Angiotensin-Converting Enzyme Inhibitors, Angiotensin II Receptor Blockers, and Outcomes in Patients Hospitalized for COVID-19

Michael Pan, Alexi Vasbinder, Elizabeth Anderson, Toniemarie Catalan, Husam R. Shadid, Hanna Berlin, Kishan Padalia, Patrick O’hayer, Chelsea Meloche, Tariq U. Azam, Ibrahim Khaleel, Erinleigh Michaud, Pennelope Blakely, Abbas Bitar, Yiyuan Huang, Lili Zhao, Rodica Pop-Busui, Sven H. Loosen, Athanasios Chalkias, Frank TackeEvangelos J. Giamarellos-Bourboulis, Jochen Reiser, Jesper Eugen-Olsen, Salim S. Hayek

Research output: Contribution to journalArticlepeer-review

13 Scopus citations


BACKGROUND: Use of angiotensin-converting enzyme inhibitors and angiotensin receptor blockers (ACEi/ARB) is thought to affect COVID-19 through modulating levels of angiotensin-converting enzyme 2, the cell entry receptor for SARS-CoV2. We sought to assess the association between ACEi/ARB, biomarkers of inflammation, and outcomes in patients hospitalized for COVID-19. METHODS AND RESULTS: We leveraged the ISIC (International Study of Inflammation in COVID-19), identified patients admitted for symptomatic COVID-19 between February 1, 2020 and June 1, 2021 for COVID-19, and examined the association between in-hospital ACEi/ARB use and all-cause death, need for ventilation, and need for dialysis. We estimated the causal effect of ACEi/ARB on the composite outcomes using marginal structural models accounting for serial blood pressure and serum creatinine measures. Of 2044 patients in ISIC, 1686 patients met inclusion criteria, of whom 398 (23.6%) patients who were previously on ACEi/ARB received at least 1 dose during their hospitalization for COVID-19. There were 215 deaths, 407 patients requiring mechanical ventilation, and 124 patients who required dialysis during their hospitalization. Prior ACEi/ARB use was associated with lower levels of soluble urokinase plasminogen activator receptor and C-reactive protein. In multivariable analysis, in-hospital ACEi/ARB use was associated with a lower risk of the composite outcome of in-hospital death, mechanical ventilation, or dialysis (adjusted hazard ratio 0.49, 95% CI [0.36– 0.65]). CONCLUSIONS: In patients hospitalized for COVID-19, ACEi/ARB use was associated with lower levels of inflammation and lower risk of in-hospital outcomes. Clinical trials will define the role of ACEi/ARB in the treatment of COVID-19. REGISTRATION: URL: https://www.clini​caltr​; Unique identifier: NCT04818866.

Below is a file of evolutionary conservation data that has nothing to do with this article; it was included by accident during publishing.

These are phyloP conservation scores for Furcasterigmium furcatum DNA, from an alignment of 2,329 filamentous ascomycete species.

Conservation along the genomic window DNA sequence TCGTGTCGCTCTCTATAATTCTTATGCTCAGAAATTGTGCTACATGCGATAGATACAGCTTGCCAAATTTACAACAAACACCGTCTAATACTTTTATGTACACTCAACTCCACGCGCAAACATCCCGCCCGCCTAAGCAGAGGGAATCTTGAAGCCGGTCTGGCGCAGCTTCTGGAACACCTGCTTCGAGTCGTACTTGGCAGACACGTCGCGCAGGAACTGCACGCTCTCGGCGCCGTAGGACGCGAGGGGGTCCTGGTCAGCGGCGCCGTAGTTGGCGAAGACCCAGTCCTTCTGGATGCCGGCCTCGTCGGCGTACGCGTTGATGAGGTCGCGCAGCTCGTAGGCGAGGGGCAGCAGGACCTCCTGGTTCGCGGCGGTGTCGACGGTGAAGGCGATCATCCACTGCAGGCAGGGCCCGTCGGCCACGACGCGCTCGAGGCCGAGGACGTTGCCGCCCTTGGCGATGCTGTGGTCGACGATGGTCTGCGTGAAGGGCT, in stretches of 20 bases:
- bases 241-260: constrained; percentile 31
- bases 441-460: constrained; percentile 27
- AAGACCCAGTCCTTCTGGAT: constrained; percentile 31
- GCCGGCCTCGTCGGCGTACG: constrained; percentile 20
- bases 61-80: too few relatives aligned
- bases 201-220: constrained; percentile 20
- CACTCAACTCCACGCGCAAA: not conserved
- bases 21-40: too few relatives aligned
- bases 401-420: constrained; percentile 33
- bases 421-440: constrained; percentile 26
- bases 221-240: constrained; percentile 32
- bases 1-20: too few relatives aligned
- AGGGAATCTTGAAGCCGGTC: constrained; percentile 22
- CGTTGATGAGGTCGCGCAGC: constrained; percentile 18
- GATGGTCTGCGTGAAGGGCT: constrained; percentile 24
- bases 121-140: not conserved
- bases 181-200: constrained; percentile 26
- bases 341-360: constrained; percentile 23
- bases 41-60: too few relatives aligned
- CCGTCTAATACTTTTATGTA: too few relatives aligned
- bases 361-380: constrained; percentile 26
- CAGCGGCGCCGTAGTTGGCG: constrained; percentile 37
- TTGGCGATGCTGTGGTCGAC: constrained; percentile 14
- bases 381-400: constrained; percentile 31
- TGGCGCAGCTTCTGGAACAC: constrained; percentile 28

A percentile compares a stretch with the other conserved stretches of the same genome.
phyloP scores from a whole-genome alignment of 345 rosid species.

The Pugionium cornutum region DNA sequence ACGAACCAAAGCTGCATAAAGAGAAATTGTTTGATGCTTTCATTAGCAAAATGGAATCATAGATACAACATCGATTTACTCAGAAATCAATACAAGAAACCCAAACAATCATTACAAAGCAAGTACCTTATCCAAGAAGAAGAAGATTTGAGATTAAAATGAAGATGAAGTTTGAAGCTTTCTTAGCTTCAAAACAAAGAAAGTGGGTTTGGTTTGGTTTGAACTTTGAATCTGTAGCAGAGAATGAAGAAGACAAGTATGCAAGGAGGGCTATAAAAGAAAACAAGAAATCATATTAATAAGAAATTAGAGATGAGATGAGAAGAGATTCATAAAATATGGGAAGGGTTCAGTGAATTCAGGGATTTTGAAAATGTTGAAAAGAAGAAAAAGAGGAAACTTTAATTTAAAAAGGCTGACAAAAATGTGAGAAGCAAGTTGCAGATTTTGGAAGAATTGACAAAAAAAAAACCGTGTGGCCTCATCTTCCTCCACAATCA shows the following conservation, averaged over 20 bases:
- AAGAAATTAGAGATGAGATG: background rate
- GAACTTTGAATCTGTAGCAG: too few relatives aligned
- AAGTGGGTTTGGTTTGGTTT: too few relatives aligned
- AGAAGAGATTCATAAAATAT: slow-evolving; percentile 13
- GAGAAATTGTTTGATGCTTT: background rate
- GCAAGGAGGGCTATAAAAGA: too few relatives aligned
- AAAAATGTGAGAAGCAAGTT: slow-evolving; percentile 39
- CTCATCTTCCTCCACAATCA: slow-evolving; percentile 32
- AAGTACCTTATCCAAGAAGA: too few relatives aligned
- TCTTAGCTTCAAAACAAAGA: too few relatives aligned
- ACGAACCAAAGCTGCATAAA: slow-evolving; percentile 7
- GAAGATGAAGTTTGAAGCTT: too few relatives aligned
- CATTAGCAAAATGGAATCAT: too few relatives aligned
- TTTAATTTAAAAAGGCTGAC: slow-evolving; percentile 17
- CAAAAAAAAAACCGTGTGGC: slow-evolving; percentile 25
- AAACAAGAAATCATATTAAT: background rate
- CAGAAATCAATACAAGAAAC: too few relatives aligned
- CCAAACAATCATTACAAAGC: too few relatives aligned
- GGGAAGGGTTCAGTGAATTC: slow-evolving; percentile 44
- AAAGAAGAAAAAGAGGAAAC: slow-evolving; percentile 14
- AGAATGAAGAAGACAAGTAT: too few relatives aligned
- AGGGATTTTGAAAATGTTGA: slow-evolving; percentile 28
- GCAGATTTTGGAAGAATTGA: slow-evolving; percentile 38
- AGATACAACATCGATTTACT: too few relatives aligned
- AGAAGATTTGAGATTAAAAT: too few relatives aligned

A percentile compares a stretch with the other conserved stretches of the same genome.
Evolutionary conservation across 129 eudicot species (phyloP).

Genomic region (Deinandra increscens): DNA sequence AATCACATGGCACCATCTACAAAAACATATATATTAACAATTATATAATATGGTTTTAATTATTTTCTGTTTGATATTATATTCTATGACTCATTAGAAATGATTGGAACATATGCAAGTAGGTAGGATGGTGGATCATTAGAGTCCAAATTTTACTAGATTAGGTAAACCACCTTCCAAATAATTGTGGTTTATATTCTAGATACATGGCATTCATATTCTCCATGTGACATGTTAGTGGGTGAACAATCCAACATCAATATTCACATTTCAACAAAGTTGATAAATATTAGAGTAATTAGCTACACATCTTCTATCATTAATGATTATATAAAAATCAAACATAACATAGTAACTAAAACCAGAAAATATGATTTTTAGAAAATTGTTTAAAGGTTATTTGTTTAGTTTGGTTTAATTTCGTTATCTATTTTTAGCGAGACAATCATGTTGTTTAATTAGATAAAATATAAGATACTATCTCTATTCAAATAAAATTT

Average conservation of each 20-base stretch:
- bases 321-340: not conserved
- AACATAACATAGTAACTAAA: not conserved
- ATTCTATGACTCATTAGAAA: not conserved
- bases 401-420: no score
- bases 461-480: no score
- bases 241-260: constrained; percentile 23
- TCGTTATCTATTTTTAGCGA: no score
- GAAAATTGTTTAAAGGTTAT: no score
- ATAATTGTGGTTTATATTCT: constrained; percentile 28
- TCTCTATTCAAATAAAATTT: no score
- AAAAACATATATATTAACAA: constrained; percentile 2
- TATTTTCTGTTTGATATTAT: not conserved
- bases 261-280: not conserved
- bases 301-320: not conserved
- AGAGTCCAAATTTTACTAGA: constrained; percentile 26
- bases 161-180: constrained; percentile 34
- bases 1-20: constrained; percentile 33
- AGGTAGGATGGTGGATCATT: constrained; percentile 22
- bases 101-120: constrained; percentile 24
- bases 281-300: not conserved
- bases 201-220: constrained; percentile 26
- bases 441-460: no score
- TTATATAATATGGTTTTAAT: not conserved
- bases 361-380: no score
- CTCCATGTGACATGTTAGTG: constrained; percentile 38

Original languageEnglish (US)
Article numbere023535
JournalJournal of the American Heart Association
Issue number24
StatePublished - Dec 21 2021
Externally publishedYes


  • ACE inhibitors
  • Angiotensin receptor blockers
  • COVID-19
  • Mortality
  • Outcomes

ASJC Scopus subject areas

  • Cardiology and Cardiovascular Medicine


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